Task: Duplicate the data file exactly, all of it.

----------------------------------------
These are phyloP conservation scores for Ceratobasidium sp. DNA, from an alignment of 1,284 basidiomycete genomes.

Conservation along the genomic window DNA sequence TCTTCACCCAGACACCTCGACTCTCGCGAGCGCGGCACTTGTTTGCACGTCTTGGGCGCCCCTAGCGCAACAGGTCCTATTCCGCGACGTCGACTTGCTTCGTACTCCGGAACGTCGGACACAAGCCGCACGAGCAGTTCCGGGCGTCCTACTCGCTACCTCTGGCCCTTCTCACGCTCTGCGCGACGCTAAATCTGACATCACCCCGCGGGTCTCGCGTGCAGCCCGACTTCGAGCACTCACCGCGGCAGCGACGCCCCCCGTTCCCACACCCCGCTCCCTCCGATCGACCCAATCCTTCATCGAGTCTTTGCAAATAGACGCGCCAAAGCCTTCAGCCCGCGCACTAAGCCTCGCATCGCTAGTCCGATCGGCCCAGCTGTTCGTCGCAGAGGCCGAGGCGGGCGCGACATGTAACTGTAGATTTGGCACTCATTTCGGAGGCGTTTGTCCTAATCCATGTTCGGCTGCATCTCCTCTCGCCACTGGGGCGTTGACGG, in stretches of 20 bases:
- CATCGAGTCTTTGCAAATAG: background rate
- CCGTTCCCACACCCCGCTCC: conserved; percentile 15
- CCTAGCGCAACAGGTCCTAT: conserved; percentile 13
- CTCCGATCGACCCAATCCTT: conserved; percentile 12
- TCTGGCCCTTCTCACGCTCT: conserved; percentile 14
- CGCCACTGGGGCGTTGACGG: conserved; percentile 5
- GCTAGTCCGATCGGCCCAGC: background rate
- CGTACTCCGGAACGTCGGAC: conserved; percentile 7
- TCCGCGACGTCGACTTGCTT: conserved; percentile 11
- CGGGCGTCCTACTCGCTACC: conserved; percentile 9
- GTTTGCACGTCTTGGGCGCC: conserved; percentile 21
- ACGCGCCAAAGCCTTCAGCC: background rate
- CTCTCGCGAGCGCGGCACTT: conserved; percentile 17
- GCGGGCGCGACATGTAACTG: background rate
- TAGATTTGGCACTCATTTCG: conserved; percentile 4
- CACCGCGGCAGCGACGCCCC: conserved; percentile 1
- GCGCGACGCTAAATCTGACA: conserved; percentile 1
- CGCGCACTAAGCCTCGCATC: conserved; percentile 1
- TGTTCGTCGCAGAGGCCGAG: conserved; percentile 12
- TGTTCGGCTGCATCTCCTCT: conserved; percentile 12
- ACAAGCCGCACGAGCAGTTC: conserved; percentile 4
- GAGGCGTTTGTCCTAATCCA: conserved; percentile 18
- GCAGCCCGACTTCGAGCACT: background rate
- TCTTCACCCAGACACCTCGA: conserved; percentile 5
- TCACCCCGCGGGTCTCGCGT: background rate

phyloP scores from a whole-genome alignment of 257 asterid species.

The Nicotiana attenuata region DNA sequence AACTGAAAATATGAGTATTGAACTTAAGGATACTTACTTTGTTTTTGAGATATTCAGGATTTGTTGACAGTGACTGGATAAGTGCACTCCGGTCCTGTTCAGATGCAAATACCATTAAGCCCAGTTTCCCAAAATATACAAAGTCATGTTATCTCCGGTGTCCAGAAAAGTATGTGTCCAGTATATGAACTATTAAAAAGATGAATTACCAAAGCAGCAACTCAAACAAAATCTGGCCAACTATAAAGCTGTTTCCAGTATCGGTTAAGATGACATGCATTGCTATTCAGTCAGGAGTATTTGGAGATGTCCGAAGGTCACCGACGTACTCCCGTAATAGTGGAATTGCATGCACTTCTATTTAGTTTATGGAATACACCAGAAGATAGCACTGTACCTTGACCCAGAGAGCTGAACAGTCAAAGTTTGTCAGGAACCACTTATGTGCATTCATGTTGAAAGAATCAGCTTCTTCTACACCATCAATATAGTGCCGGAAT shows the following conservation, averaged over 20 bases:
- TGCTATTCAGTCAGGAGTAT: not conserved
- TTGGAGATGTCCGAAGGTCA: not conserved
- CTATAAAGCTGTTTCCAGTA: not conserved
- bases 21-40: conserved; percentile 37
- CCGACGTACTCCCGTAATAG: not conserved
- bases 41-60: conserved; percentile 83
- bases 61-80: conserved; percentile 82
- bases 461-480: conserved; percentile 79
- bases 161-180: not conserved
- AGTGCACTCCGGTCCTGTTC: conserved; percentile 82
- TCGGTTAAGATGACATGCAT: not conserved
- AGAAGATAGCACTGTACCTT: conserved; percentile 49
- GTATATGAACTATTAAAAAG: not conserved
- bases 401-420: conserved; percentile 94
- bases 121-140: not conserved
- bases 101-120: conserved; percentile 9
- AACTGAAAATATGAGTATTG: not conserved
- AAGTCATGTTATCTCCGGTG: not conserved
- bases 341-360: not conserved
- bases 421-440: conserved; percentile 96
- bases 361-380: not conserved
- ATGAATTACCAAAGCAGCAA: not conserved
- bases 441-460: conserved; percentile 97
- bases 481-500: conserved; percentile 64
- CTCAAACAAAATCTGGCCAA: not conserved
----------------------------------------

These are phyloP conservation scores for Ceratobasidium sp. DNA, from an alignment of 1,284 basidiomycete genomes.

Conservation along the genomic window DNA sequence TCTTCACCCAGACACCTCGACTCTCGCGAGCGCGGCACTTGTTTGCACGTCTTGGGCGCCCCTAGCGCAACAGGTCCTATTCCGCGACGTCGACTTGCTTCGTACTCCGGAACGTCGGACACAAGCCGCACGAGCAGTTCCGGGCGTCCTACTCGCTACCTCTGGCCCTTCTCACGCTCTGCGCGACGCTAAATCTGACATCACCCCGCGGGTCTCGCGTGCAGCCCGACTTCGAGCACTCACCGCGGCAGCGACGCCCCCCGTTCCCACACCCCGCTCCCTCCGATCGACCCAATCCTTCATCGAGTCTTTGCAAATAGACGCGCCAAAGCCTTCAGCCCGCGCACTAAGCCTCGCATCGCTAGTCCGATCGGCCCAGCTGTTCGTCGCAGAGGCCGAGGCGGGCGCGACATGTAACTGTAGATTTGGCACTCATTTCGGAGGCGTTTGTCCTAATCCATGTTCGGCTGCATCTCCTCTCGCCACTGGGGCGTTGACGG, in stretches of 20 bases:
- CATCGAGTCTTTGCAAATAG: background rate
- CCGTTCCCACACCCCGCTCC: conserved; percentile 15
- CCTAGCGCAACAGGTCCTAT: conserved; percentile 13
- CTCCGATCGACCCAATCCTT: conserved; percentile 12
- TCTGGCCCTTCTCACGCTCT: conserved; percentile 14
- CGCCACTGGGGCGTTGACGG: conserved; percentile 5
- GCTAGTCCGATCGGCCCAGC: background rate
- CGTACTCCGGAACGTCGGAC: conserved; percentile 7
- TCCGCGACGTCGACTTGCTT: conserved; percentile 11
- CGGGCGTCCTACTCGCTACC: conserved; percentile 9
- GTTTGCACGTCTTGGGCGCC: conserved; percentile 21
- ACGCGCCAAAGCCTTCAGCC: background rate
- CTCTCGCGAGCGCGGCACTT: conserved; percentile 17
- GCGGGCGCGACATGTAACTG: background rate
- TAGATTTGGCACTCATTTCG: conserved; percentile 4
- CACCGCGGCAGCGACGCCCC: conserved; percentile 1
- GCGCGACGCTAAATCTGACA: conserved; percentile 1
- CGCGCACTAAGCCTCGCATC: conserved; percentile 1
- TGTTCGTCGCAGAGGCCGAG: conserved; percentile 12
- TGTTCGGCTGCATCTCCTCT: conserved; percentile 12
- ACAAGCCGCACGAGCAGTTC: conserved; percentile 4
- GAGGCGTTTGTCCTAATCCA: conserved; percentile 18
- GCAGCCCGACTTCGAGCACT: background rate
- TCTTCACCCAGACACCTCGA: conserved; percentile 5
- TCACCCCGCGGGTCTCGCGT: background rate

phyloP scores from a whole-genome alignment of 257 asterid species.

The Nicotiana attenuata region DNA sequence AACTGAAAATATGAGTATTGAACTTAAGGATACTTACTTTGTTTTTGAGATATTCAGGATTTGTTGACAGTGACTGGATAAGTGCACTCCGGTCCTGTTCAGATGCAAATACCATTAAGCCCAGTTTCCCAAAATATACAAAGTCATGTTATCTCCGGTGTCCAGAAAAGTATGTGTCCAGTATATGAACTATTAAAAAGATGAATTACCAAAGCAGCAACTCAAACAAAATCTGGCCAACTATAAAGCTGTTTCCAGTATCGGTTAAGATGACATGCATTGCTATTCAGTCAGGAGTATTTGGAGATGTCCGAAGGTCACCGACGTACTCCCGTAATAGTGGAATTGCATGCACTTCTATTTAGTTTATGGAATACACCAGAAGATAGCACTGTACCTTGACCCAGAGAGCTGAACAGTCAAAGTTTGTCAGGAACCACTTATGTGCATTCATGTTGAAAGAATCAGCTTCTTCTACACCATCAATATAGTGCCGGAAT shows the following conservation, averaged over 20 bases:
- TGCTATTCAGTCAGGAGTAT: not conserved
- TTGGAGATGTCCGAAGGTCA: not conserved
- CTATAAAGCTGTTTCCAGTA: not conserved
- bases 21-40: conserved; percentile 37
- CCGACGTACTCCCGTAATAG: not conserved
- bases 41-60: conserved; percentile 83
- bases 61-80: conserved; percentile 82
- bases 461-480: conserved; percentile 79
- bases 161-180: not conserved
- AGTGCACTCCGGTCCTGTTC: conserved; percentile 82
- TCGGTTAAGATGACATGCAT: not conserved
- AGAAGATAGCACTGTACCTT: conserved; percentile 49
- GTATATGAACTATTAAAAAG: not conserved
- bases 401-420: conserved; percentile 94
- bases 121-140: not conserved
- bases 101-120: conserved; percentile 9
- AACTGAAAATATGAGTATTG: not conserved
- AAGTCATGTTATCTCCGGTG: not conserved
- bases 341-360: not conserved
- bases 421-440: conserved; percentile 96
- bases 361-380: not conserved
- ATGAATTACCAAAGCAGCAA: not conserved
- bases 441-460: conserved; percentile 97
- bases 481-500: conserved; percentile 64
- CTCAAACAAAATCTGGCCAA: not conserved